If You Build It…

retreats-linden-meditation-buddha-high-definition-wallpaper-download-freeMaking resolutions at the beginning of each year is a widely accepted ritual. Whether or not there is follow through is another story, but the steps taken to proceed with resolutions also involve rituals that are unique to each person. We all have our own ideas on how to achieve our goals, but I think we can all agree that the impetus for this process is desire. The desire to improve. The desire to remake.  And if you’re on a path, desire and ritual become inextricably linked.

Progress on the spiritual path requires commitment. You read the words of masters and listen to teachers who embody that which you are seeking. With all the learning and absorbing of teachings,  I can tell you that the most important component to any spiritual path is devotion or bhakti, which is the piece many will avoid. In a previous post, “What’s Love Got to Do with It?” , I discuss the West’s discomfort with devotion. The bottom line is, if you approach your path with an open heart, devotion will come.

joga-fajtak-meditacios-pozThose of us raised in a traditional religion are familiar with the forms and rituals devotion takes. At the beginning of my sadhana, my teacher told us that our idea of the Sacred will change over time. In the beginning, he suggested that we use the form of our personal Ishwara to help us in our contemplations until we reach the point where no form is needed. Whether you approach spiritual practice with or without form is not important. What’s important here is the desire for the presence of the Sacred in your life. Build your practice around that.

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Your sadhana may or may not involve the ritual an altar or meditation room provides, and while we might get carried away with the externals of the physical space we set up, dedication to that space (whether internal or external) will allow the Sacred to lift you up to become the highest expression of yourself. It doesn’t matter if you are a beginner or an experienced practitioner. The Sacred will meet you wherever you are, but you have to want it. How much do you want it?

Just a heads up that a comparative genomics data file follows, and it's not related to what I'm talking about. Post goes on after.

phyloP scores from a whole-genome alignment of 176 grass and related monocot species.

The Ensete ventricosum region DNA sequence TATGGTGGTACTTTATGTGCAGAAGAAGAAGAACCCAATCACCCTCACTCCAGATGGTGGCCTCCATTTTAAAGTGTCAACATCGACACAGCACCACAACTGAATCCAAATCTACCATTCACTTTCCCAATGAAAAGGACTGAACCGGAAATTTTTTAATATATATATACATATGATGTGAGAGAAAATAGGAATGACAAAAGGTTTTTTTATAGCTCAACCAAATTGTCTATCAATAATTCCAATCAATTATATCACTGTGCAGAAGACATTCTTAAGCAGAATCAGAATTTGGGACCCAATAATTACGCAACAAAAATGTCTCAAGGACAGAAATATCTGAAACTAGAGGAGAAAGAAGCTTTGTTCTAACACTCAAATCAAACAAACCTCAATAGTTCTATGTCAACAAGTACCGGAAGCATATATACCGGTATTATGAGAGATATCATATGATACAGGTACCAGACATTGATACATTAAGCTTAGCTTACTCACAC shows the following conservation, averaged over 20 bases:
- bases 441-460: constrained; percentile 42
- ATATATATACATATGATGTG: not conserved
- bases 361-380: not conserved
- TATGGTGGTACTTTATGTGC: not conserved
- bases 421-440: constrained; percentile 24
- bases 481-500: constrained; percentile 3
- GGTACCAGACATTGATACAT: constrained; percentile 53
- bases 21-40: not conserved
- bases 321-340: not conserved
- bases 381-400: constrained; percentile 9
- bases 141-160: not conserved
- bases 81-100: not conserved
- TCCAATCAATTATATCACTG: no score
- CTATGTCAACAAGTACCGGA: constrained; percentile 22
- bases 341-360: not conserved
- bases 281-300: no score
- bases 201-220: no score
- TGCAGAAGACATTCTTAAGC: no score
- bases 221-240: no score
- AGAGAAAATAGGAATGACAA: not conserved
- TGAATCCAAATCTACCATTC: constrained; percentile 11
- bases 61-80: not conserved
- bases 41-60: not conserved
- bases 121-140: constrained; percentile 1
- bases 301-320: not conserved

“If you take a form and you let the Divine [in] through the form through your love…It will come” ~ Bhagavan Das
Wishing you a Blessed 2016!
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The Summer of My Discontent – Part 2

As my summer of discontent continues, I’ve been thinking a lot about the teacher/student relationship.  What I found was that this connection changes and deepens as bhakti develops for the student.

The guru/disciple relationship remains a foreign concept to Westerners, who consider it to be suspicious or just downright scary. I’ve written about gurus on this blog before – The Idea of Guru – suggesting that a true teacher is merely a guide, for no one can show you truth; you must experience it for yourself.  Still, there are those who continue to strongly reject ‘the idea of guru’. One such dissenter was Jiddu Krishnamurti, who said:

“You yourself have to be the master and the pupil. The moment you acknowledge another as a master and yourself as a pupil, you are denying truth. There is no master, no pupil, in the search for truth.”

“You must know for yourself, directly, the truth of yourself and you cannot realize it through another, however great. There is no authority that can reveal it.”

My teacher would be the first to agree with this. I believe that Krishnamurti was referring to those who put themselves in authority and their followers into a submissive position; the way organized religions do.  Interestingly, Krishnamurti did have teachers; just not in the usual sense of the word.  His sadhana was a rare one. It is known and accepted that Masters, who were not in the body, initiated him into the process leading to Realization, that state in which identification with the Immortal Self is uninterrupted.

DoF_largeIrina Tweedie describes her personal experience of the guru/disciple relationship and how it evolves for the student in Daughter of Fire: A Diary of a Spiritual Training with a Sufi Master.  Spanning five years, Tweedie’s account of her relationship with her teacher runs the gamut of emotions. In the beginning, ego strongly intact, she dealt with confusion, doubt, and at times, harsh treatment from her teacher.  We should keep in mind that she was a Westerner living in a foreign country while dealing with an Eastern guru; all adding to the difficulties she encountered during her sadhana.  She writes:

“I hoped to get instruction in Yoga, expected wonderful teachings, but what the teacher did was mainly to force me to face the darkness within myself…. I was beaten down in every sense until I had to come to terms with that in me which I kept rejecting all my life.”


Tweedie, in an interview with Jeffrey Mishlove (Thinking Allowed series), dismisses the notion that the guru subjugates the student:

“One doesn’t surrender to the Guru – not really – ….One surrenders to the Light within oneself, the Light of the Soul, that part in us, which belongs to Eternity.”